In a medium bowl, whisk the flour, salt, lemon zest, and ½ cup of the cream until all the lumps are dissolved. Set aside.
In another bowl, whisk the egg and yolks together, and set aside.
In a small saucepan, bring the sugar and 2/3 cup of water to a boil over high heat. Do not stir. Let it bubble until a candy thermometer registers 230 degrees F.
Meanwhile, in a medium saucepan, heat the remaining 1 ¼ cups of cream over medium high heat, until it steams slightly and bubbles appear around the edges, about 5 minutes.
Whisk the hot cream into the flour mixture until smooth, and then pour in the hot sugar syrup. Slowly add the egg mixture, whisking continuously, then pour the custard back into the medium saucepan and cook over low heat, whisking slowly, until the mixture lightly coats the back of a spoon and registers 170 degrees F on the thermometer, about 4 minutes. Pour into a bowl, add the vanilla, and let cool completely.
About 15 minutes before you are ready to prepare the dough for the muffin tins, transfer the wrapped dough logs to the freezer (the cut will be easier to cut into slices).
Have a mini muffin pan (24 capacity) nearby. Using a serrated knife, trim off the uneven ends of one dough log, and discard. Cut twelve ¼-inch slices from the log, and place on a lightly floured baking sheet. Repeat with the second log. Place the baking sheet with the dough slices in the refrigerator.
Place a rack in the middle of the oven and preheat the oven to 400 degrees F. (NOTE: The recipe says to put a baking sheet in the oven also, and then put the muffin pan on top of the baking sheet when blind baking the tart shells. However, as stated above, I found that my pastry shells did not cook enough on the sides and bottoms. Next time, I might try omitting the baking sheet from this step and just using it when the filled custard tarts are returned to the oven for the final baking).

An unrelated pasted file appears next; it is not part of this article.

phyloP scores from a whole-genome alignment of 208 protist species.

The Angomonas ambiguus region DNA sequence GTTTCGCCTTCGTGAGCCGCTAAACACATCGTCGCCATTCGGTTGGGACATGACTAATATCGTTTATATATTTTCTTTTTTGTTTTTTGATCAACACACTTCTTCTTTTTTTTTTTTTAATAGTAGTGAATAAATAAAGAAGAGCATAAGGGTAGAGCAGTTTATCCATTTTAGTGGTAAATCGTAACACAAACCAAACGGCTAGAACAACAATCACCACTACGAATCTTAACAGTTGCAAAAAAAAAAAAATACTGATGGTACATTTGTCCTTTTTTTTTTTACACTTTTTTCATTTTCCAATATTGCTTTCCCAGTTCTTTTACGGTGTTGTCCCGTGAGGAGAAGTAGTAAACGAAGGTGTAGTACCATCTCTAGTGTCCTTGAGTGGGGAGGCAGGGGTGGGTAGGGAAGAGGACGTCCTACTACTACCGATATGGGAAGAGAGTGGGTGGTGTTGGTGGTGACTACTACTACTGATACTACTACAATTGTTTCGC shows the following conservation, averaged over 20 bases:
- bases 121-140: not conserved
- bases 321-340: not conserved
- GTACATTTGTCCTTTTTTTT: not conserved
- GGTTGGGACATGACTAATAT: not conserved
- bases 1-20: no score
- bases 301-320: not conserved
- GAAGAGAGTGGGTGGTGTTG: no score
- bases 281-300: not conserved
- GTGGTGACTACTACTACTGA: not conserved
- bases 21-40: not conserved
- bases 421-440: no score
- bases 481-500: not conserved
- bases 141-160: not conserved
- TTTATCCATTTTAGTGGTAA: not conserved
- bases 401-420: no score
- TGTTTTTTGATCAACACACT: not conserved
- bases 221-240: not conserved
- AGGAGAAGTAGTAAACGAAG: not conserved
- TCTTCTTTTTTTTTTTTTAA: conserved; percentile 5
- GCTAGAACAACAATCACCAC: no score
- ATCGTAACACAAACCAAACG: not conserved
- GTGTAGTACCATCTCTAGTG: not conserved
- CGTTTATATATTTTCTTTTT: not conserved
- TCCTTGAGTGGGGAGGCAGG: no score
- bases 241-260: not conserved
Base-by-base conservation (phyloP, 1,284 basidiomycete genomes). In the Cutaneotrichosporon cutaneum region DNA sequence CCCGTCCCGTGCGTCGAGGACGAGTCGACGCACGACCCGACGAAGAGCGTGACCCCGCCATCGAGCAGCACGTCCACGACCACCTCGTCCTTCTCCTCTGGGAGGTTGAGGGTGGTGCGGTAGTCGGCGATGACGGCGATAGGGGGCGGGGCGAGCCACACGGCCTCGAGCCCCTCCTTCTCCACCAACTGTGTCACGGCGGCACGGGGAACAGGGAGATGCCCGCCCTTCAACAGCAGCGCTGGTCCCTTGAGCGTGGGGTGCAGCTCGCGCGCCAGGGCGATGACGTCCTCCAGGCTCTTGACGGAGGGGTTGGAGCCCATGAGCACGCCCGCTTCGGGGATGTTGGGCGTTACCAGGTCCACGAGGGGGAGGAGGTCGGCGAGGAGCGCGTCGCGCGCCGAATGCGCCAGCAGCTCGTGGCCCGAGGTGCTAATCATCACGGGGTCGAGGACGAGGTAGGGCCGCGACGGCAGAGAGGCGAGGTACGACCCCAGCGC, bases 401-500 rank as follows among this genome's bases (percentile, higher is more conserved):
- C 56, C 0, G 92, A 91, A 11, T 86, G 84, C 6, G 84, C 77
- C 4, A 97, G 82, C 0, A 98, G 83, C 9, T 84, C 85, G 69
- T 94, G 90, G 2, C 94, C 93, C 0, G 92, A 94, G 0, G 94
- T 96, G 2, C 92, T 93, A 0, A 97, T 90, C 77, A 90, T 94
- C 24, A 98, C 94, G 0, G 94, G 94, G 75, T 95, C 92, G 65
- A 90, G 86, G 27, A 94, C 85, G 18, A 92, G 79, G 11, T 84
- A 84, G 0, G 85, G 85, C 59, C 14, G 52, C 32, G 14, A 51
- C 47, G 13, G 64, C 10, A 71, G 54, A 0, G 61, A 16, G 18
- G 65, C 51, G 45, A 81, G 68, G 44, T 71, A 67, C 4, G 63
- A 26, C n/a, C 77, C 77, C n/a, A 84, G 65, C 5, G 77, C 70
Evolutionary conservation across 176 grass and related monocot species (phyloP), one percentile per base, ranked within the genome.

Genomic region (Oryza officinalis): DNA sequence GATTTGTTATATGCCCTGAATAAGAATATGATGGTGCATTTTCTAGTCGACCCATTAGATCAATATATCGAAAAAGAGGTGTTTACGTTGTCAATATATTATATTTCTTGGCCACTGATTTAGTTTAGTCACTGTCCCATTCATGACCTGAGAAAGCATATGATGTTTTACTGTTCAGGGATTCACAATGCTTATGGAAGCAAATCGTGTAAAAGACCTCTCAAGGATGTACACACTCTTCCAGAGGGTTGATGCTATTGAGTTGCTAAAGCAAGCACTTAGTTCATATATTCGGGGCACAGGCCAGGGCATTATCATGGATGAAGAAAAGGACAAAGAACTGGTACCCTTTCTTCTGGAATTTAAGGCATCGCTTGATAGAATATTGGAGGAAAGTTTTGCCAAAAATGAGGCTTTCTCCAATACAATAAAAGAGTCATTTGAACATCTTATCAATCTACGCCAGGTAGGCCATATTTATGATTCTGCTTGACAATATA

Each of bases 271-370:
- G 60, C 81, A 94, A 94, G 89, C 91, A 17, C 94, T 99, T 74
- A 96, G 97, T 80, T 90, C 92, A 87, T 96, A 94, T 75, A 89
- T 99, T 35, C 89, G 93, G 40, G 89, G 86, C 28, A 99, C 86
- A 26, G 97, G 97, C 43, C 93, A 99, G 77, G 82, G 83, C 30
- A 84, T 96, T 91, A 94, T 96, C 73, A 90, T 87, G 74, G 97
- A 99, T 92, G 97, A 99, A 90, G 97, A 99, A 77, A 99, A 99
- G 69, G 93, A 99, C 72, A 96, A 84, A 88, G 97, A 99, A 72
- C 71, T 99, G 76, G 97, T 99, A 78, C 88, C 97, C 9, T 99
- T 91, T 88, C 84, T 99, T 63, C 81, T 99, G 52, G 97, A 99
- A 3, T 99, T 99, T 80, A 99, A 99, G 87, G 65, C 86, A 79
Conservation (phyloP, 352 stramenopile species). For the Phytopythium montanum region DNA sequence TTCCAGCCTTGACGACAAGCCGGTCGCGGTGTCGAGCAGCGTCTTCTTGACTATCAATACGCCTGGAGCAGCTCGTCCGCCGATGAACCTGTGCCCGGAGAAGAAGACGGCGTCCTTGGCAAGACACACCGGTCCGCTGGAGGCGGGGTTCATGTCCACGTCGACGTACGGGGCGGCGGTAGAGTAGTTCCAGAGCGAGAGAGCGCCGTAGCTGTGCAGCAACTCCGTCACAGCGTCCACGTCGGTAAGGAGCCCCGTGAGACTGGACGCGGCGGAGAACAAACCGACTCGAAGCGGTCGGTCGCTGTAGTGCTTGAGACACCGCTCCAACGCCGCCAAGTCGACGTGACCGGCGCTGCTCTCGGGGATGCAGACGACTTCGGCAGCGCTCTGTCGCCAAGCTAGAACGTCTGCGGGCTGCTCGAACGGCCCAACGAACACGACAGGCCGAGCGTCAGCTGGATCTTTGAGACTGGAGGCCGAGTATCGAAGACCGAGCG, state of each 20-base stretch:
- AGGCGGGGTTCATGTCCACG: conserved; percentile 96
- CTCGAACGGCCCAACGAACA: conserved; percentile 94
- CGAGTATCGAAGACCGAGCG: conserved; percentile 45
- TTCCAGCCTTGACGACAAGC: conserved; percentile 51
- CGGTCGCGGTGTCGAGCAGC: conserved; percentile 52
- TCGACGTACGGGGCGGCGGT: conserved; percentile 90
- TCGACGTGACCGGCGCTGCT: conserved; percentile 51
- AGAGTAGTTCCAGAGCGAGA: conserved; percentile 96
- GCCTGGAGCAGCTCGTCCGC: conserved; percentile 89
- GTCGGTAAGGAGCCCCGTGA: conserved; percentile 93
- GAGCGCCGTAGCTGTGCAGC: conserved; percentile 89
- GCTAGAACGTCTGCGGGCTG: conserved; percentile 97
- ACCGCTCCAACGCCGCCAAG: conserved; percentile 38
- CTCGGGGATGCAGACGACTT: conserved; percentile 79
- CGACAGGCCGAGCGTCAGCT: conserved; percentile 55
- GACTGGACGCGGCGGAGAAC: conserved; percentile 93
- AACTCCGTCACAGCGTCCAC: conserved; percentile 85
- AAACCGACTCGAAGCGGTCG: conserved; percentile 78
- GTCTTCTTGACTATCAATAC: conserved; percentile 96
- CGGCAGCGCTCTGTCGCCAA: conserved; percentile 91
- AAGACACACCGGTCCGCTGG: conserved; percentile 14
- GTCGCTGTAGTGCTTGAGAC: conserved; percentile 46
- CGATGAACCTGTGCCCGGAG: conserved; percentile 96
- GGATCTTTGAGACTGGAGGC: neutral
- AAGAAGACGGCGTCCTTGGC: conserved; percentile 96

Fill the tart shells to the top with rice or dried beans. Bake the tart shells until the edges are puffed and golden brown, about 16 minutes. Transfer to a wire rack to cool, leaving the oven on.
Carefully remove each tart shell, one at a time, and dump out the rice or beans. Some will stick, and gently remove with the tip of a knife. Place the tart shells back in the muffin tin. Fill each tart shell three-quarters full with the cooled custard (a pastry bag, with a large round tip, works well for this task). Bake until the custards barely jiggle in the middle, about 12 minutes.
Transfer the muffin tin to the rack and let cool for a few minutes. Gently remove the pastries (I used a small offset spatula to lift them out) and let cool until warm. Dust with confectioners’ sugar and cinnamon. Serve warm or at room temperature.
Orange Cake (Bolo de Laranja) is another Portuguese dessert featured in David's cookbook. Mom prepared a similar version, Orange-Scented Olive Oil Cake, from Saveur (recipe here). The cake is dense, but moist, and has a light orange glaze and sprinkling of sea salt on the top. This would also taste wonderful with morning tea or coffee.
Geoff and Mary made a surprise appearance, making amends for their Chocolate and Red Wine Cake tragedy, with these Dried Figs Stuffed with Almonds and Chocolate (Figos Recheados). You can find the recipe here. Fabulous flavor combination!
Stay tuned for a second post of sensational Portuguese cuisine!